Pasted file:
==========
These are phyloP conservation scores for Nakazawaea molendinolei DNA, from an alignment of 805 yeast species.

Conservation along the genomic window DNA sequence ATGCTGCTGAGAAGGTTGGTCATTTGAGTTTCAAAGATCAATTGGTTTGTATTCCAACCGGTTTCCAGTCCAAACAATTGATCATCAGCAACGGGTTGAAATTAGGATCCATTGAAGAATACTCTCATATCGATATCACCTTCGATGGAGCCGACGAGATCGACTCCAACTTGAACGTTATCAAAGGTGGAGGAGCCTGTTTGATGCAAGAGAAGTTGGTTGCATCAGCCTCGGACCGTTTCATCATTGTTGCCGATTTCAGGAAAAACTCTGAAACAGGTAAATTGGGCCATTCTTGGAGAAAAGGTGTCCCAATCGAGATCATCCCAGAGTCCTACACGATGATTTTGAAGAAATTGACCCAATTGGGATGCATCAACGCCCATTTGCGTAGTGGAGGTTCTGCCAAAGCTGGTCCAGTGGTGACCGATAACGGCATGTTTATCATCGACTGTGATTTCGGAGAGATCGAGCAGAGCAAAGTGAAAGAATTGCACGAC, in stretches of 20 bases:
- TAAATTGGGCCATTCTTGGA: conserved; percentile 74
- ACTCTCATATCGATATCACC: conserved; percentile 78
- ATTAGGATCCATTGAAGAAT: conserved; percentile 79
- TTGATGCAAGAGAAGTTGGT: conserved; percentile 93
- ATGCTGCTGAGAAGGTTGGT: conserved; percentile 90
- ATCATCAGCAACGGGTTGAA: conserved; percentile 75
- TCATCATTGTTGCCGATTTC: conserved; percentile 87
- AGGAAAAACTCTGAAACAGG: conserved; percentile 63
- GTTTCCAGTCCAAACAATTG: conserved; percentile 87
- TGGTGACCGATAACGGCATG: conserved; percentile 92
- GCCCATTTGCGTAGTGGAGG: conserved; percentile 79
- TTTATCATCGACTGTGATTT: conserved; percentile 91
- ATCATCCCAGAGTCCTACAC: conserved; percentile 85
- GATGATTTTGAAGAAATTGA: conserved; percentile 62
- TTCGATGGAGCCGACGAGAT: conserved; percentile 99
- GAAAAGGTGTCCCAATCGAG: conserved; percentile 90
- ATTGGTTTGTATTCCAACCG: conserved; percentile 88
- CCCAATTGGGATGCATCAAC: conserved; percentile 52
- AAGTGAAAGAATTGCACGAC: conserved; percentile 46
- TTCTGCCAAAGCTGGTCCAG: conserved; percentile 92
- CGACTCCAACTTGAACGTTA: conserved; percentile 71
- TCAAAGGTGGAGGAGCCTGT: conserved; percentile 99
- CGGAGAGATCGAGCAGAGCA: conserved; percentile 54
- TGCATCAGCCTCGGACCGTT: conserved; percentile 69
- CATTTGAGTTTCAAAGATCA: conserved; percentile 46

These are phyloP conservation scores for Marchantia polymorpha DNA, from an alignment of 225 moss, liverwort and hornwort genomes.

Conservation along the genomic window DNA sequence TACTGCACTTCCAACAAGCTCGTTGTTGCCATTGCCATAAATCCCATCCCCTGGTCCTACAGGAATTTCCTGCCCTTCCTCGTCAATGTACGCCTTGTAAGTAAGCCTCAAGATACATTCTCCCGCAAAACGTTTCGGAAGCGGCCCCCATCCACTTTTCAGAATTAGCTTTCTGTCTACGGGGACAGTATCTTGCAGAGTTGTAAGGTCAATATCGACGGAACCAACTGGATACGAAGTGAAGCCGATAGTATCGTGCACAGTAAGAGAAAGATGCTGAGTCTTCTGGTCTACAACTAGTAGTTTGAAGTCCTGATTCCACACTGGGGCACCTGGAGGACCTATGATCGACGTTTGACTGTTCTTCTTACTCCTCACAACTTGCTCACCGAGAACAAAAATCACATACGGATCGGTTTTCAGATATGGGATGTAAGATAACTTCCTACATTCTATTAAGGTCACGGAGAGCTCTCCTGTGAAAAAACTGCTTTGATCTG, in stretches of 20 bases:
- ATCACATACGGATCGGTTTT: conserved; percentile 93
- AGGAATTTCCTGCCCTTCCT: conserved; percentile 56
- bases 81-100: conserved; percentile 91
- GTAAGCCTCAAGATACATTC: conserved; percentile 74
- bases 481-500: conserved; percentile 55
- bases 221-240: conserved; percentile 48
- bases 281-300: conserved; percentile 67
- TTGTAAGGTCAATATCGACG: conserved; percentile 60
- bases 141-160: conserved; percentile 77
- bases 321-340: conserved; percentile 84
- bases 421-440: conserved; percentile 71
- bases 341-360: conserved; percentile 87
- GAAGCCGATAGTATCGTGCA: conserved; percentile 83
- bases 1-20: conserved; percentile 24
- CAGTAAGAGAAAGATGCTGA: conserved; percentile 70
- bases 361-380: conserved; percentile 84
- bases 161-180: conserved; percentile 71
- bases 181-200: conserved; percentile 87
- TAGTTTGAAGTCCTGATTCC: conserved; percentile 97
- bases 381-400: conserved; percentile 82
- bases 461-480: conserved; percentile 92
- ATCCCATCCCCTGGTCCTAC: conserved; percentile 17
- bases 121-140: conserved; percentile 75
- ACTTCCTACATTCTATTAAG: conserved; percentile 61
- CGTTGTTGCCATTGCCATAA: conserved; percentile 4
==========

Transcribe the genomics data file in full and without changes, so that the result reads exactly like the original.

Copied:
These are phyloP conservation scores for Nakazawaea molendinolei DNA, from an alignment of 805 yeast species.

Conservation along the genomic window DNA sequence ATGCTGCTGAGAAGGTTGGTCATTTGAGTTTCAAAGATCAATTGGTTTGTATTCCAACCGGTTTCCAGTCCAAACAATTGATCATCAGCAACGGGTTGAAATTAGGATCCATTGAAGAATACTCTCATATCGATATCACCTTCGATGGAGCCGACGAGATCGACTCCAACTTGAACGTTATCAAAGGTGGAGGAGCCTGTTTGATGCAAGAGAAGTTGGTTGCATCAGCCTCGGACCGTTTCATCATTGTTGCCGATTTCAGGAAAAACTCTGAAACAGGTAAATTGGGCCATTCTTGGAGAAAAGGTGTCCCAATCGAGATCATCCCAGAGTCCTACACGATGATTTTGAAGAAATTGACCCAATTGGGATGCATCAACGCCCATTTGCGTAGTGGAGGTTCTGCCAAAGCTGGTCCAGTGGTGACCGATAACGGCATGTTTATCATCGACTGTGATTTCGGAGAGATCGAGCAGAGCAAAGTGAAAGAATTGCACGAC, in stretches of 20 bases:
- TAAATTGGGCCATTCTTGGA: conserved; percentile 74
- ACTCTCATATCGATATCACC: conserved; percentile 78
- ATTAGGATCCATTGAAGAAT: conserved; percentile 79
- TTGATGCAAGAGAAGTTGGT: conserved; percentile 93
- ATGCTGCTGAGAAGGTTGGT: conserved; percentile 90
- ATCATCAGCAACGGGTTGAA: conserved; percentile 75
- TCATCATTGTTGCCGATTTC: conserved; percentile 87
- AGGAAAAACTCTGAAACAGG: conserved; percentile 63
- GTTTCCAGTCCAAACAATTG: conserved; percentile 87
- TGGTGACCGATAACGGCATG: conserved; percentile 92
- GCCCATTTGCGTAGTGGAGG: conserved; percentile 79
- TTTATCATCGACTGTGATTT: conserved; percentile 91
- ATCATCCCAGAGTCCTACAC: conserved; percentile 85
- GATGATTTTGAAGAAATTGA: conserved; percentile 62
- TTCGATGGAGCCGACGAGAT: conserved; percentile 99
- GAAAAGGTGTCCCAATCGAG: conserved; percentile 90
- ATTGGTTTGTATTCCAACCG: conserved; percentile 88
- CCCAATTGGGATGCATCAAC: conserved; percentile 52
- AAGTGAAAGAATTGCACGAC: conserved; percentile 46
- TTCTGCCAAAGCTGGTCCAG: conserved; percentile 92
- CGACTCCAACTTGAACGTTA: conserved; percentile 71
- TCAAAGGTGGAGGAGCCTGT: conserved; percentile 99
- CGGAGAGATCGAGCAGAGCA: conserved; percentile 54
- TGCATCAGCCTCGGACCGTT: conserved; percentile 69
- CATTTGAGTTTCAAAGATCA: conserved; percentile 46

These are phyloP conservation scores for Marchantia polymorpha DNA, from an alignment of 225 moss, liverwort and hornwort genomes.

Conservation along the genomic window DNA sequence TACTGCACTTCCAACAAGCTCGTTGTTGCCATTGCCATAAATCCCATCCCCTGGTCCTACAGGAATTTCCTGCCCTTCCTCGTCAATGTACGCCTTGTAAGTAAGCCTCAAGATACATTCTCCCGCAAAACGTTTCGGAAGCGGCCCCCATCCACTTTTCAGAATTAGCTTTCTGTCTACGGGGACAGTATCTTGCAGAGTTGTAAGGTCAATATCGACGGAACCAACTGGATACGAAGTGAAGCCGATAGTATCGTGCACAGTAAGAGAAAGATGCTGAGTCTTCTGGTCTACAACTAGTAGTTTGAAGTCCTGATTCCACACTGGGGCACCTGGAGGACCTATGATCGACGTTTGACTGTTCTTCTTACTCCTCACAACTTGCTCACCGAGAACAAAAATCACATACGGATCGGTTTTCAGATATGGGATGTAAGATAACTTCCTACATTCTATTAAGGTCACGGAGAGCTCTCCTGTGAAAAAACTGCTTTGATCTG, in stretches of 20 bases:
- ATCACATACGGATCGGTTTT: conserved; percentile 93
- AGGAATTTCCTGCCCTTCCT: conserved; percentile 56
- bases 81-100: conserved; percentile 91
- GTAAGCCTCAAGATACATTC: conserved; percentile 74
- bases 481-500: conserved; percentile 55
- bases 221-240: conserved; percentile 48
- bases 281-300: conserved; percentile 67
- TTGTAAGGTCAATATCGACG: conserved; percentile 60
- bases 141-160: conserved; percentile 77
- bases 321-340: conserved; percentile 84
- bases 421-440: conserved; percentile 71
- bases 341-360: conserved; percentile 87
- GAAGCCGATAGTATCGTGCA: conserved; percentile 83
- bases 1-20: conserved; percentile 24
- CAGTAAGAGAAAGATGCTGA: conserved; percentile 70
- bases 361-380: conserved; percentile 84
- bases 161-180: conserved; percentile 71
- bases 181-200: conserved; percentile 87
- TAGTTTGAAGTCCTGATTCC: conserved; percentile 97
- bases 381-400: conserved; percentile 82
- bases 461-480: conserved; percentile 92
- ATCCCATCCCCTGGTCCTAC: conserved; percentile 17
- bases 121-140: conserved; percentile 75
- ACTTCCTACATTCTATTAAG: conserved; percentile 61
- CGTTGTTGCCATTGCCATAA: conserved; percentile 4